I enjoy using Hyperdocs. The way Lisa @lhighfill, Kelly @kellyihilton, and Sarah @SARAHLANDIS have built a system for lesson design (which, by the way, links to standards and the SAMR model) within a Google Doc is brilliant. They make it accessible for all levels and types of teachers. The flow and structure really guides teachers in designing learning so that it is structured yet still gives students differentiated and self-paced instruction. I love using GoFormative (@goformative). I have been using the tool for two years now ever since meeting Craig Jones at CUE in 2015.
GoFormative in a Hyperdoc
Of course you can put a GoFormative check in a Hyperdoc. I've done it repeatedly. Students click on the link and go through the GoFormative activity/lesson. The teacher can review the data in real time or go over it later or during classroom review.
Access to data
How is the data accessible? In a Hyperdoc, the teacher needs to simply click on the links and look at student responses or look at responses within the Hyperdoc. In GoFormative, look at the responses in the Formative or click on the links to see how students responded. Either way, I have access to student data and input. Is one easier over the other? Not really.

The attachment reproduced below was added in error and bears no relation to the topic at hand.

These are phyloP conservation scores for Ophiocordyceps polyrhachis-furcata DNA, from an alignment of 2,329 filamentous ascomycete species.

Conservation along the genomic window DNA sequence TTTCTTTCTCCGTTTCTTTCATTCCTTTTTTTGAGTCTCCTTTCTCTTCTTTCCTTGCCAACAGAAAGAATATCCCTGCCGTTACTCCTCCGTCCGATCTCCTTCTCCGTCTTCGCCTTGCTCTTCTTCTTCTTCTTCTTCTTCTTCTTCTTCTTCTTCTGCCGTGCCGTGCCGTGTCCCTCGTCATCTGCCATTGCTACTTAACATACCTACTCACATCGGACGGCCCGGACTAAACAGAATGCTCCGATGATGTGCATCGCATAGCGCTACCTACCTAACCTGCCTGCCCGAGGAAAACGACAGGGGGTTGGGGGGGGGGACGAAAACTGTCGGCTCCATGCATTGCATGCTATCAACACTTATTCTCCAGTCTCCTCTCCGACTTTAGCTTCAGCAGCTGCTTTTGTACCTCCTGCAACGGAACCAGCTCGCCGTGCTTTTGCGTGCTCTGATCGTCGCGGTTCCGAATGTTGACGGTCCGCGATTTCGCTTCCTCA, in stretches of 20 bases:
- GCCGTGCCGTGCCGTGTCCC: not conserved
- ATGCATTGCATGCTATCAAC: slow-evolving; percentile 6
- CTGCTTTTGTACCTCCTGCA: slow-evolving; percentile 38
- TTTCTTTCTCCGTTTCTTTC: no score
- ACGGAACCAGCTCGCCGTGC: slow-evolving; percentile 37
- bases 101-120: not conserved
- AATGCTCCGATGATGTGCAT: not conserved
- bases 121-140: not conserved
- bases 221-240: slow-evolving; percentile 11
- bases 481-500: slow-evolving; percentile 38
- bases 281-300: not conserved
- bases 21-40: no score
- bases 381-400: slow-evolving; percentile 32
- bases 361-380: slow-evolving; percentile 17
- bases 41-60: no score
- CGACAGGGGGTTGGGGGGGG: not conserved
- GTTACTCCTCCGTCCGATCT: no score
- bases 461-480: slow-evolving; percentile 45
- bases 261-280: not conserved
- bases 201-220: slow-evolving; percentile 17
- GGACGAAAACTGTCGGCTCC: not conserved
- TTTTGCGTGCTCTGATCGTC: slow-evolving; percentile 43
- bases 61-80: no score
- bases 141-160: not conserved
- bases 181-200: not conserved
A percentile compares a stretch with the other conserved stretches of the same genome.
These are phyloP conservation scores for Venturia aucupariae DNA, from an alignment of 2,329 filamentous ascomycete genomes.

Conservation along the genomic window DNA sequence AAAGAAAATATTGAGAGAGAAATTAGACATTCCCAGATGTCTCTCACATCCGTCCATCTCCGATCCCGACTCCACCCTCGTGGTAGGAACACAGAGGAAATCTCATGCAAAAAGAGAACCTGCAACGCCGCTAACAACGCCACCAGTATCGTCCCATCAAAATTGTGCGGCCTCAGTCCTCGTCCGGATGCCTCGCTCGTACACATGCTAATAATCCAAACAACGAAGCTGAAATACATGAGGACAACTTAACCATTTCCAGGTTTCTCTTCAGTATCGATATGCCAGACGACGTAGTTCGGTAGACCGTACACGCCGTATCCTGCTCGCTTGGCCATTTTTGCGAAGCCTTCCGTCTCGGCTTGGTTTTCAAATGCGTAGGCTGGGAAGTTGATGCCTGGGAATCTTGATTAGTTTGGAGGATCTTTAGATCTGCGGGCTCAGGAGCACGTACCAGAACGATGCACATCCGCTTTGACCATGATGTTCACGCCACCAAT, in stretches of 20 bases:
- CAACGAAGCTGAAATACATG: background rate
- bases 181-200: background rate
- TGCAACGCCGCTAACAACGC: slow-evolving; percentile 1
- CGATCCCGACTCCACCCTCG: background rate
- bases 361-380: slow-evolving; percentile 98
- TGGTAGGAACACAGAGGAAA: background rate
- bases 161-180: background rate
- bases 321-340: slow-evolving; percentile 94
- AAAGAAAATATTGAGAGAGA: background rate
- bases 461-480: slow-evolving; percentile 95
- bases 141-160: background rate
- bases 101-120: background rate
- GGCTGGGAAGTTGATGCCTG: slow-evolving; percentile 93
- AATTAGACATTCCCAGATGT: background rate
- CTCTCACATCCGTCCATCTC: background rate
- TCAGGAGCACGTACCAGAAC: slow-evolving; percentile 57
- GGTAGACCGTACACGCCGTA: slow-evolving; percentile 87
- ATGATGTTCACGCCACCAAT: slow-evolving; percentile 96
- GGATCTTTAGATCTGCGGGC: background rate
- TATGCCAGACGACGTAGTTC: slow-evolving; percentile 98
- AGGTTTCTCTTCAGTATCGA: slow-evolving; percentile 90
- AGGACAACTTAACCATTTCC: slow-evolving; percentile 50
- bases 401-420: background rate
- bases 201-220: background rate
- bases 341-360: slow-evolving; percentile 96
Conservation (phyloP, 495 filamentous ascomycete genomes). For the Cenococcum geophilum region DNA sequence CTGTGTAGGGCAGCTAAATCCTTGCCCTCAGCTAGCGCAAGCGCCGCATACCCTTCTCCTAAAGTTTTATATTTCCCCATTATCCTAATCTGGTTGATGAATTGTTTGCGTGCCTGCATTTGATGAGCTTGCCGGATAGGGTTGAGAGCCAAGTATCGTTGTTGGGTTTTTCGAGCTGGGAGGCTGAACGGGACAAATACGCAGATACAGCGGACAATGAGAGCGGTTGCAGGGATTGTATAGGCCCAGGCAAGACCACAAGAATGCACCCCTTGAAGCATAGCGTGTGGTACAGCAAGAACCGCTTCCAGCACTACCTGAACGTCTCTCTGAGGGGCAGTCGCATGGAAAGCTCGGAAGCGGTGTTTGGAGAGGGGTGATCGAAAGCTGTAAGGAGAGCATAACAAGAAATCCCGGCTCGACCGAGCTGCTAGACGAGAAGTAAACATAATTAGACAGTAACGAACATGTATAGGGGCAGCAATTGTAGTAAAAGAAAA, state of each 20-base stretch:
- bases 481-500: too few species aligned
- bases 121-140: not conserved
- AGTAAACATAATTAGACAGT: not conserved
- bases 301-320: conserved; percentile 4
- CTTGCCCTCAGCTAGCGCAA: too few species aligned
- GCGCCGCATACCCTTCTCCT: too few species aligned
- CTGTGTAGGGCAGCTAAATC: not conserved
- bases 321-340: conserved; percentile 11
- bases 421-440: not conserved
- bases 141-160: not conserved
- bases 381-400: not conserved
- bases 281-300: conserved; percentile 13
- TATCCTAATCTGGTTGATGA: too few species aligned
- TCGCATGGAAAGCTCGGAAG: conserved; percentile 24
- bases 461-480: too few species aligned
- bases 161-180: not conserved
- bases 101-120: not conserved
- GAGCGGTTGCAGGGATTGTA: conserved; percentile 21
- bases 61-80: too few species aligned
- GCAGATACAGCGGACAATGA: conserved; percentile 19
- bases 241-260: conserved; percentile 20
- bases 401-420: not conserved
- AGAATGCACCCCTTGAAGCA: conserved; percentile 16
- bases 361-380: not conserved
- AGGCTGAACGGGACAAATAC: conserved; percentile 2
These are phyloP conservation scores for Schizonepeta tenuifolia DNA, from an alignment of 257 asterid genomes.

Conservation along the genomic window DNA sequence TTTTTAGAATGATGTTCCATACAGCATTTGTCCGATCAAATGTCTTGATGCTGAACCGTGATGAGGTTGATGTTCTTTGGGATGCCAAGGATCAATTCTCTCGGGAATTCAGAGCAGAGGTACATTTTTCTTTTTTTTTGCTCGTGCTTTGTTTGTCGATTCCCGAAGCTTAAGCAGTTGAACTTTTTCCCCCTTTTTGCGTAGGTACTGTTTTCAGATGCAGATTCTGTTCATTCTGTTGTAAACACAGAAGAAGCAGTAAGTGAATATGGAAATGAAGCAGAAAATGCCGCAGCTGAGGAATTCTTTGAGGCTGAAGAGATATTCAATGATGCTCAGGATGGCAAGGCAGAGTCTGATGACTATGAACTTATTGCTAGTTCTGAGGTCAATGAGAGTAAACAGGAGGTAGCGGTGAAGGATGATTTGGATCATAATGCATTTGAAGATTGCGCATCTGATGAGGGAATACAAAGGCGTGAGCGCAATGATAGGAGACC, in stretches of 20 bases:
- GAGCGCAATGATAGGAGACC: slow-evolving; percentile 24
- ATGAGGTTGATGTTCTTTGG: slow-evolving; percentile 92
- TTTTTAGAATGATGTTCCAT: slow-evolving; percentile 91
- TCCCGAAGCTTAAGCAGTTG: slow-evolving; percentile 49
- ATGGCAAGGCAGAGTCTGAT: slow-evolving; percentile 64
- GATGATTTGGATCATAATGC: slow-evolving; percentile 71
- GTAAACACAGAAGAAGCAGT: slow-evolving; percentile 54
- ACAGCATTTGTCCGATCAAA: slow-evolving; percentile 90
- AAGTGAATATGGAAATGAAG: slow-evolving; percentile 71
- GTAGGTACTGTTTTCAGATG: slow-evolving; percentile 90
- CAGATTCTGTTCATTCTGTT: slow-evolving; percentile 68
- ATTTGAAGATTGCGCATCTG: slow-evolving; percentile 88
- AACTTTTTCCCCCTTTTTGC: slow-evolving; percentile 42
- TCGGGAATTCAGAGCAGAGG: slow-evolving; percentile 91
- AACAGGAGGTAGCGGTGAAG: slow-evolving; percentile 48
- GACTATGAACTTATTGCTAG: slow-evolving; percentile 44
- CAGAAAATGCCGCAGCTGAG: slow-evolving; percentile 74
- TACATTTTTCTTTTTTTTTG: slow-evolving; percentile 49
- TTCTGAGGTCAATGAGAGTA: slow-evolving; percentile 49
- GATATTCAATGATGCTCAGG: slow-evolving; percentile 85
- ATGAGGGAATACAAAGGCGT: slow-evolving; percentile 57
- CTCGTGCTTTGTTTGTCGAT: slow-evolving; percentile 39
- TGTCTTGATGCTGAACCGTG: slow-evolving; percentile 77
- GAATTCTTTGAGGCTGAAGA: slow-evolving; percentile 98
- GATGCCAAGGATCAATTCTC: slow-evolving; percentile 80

Lessons and activities in GoFormative
What is the need?
My opinion is that these two go hand-in-hand. However, you have to determine what your need is as well as what your purpose and even comfort level is. So, for me, I switch between the two. I love the flow of a Hyperdoc and the myriad of creative ideas and COLOR/IMAGERY I can put into one. GoFormative is a bit more structured BUT I can do the same type of setup in a GoFormative. So, how do I choose? Well, I rotate between the two. Access to student input is basically the same. What I get in GoFormative is the ability to place a grade to a response. Can I do the same in a Hyperdoc? YES, with Comments or with Kaizena Voice Comments. In the end, try both and see what you like using best. It can easily be about preference. You might lean one way or the other but I'd suggest rotating so as to give kids something different every so often. The same format too often can just get boring. Kids need a shakeup.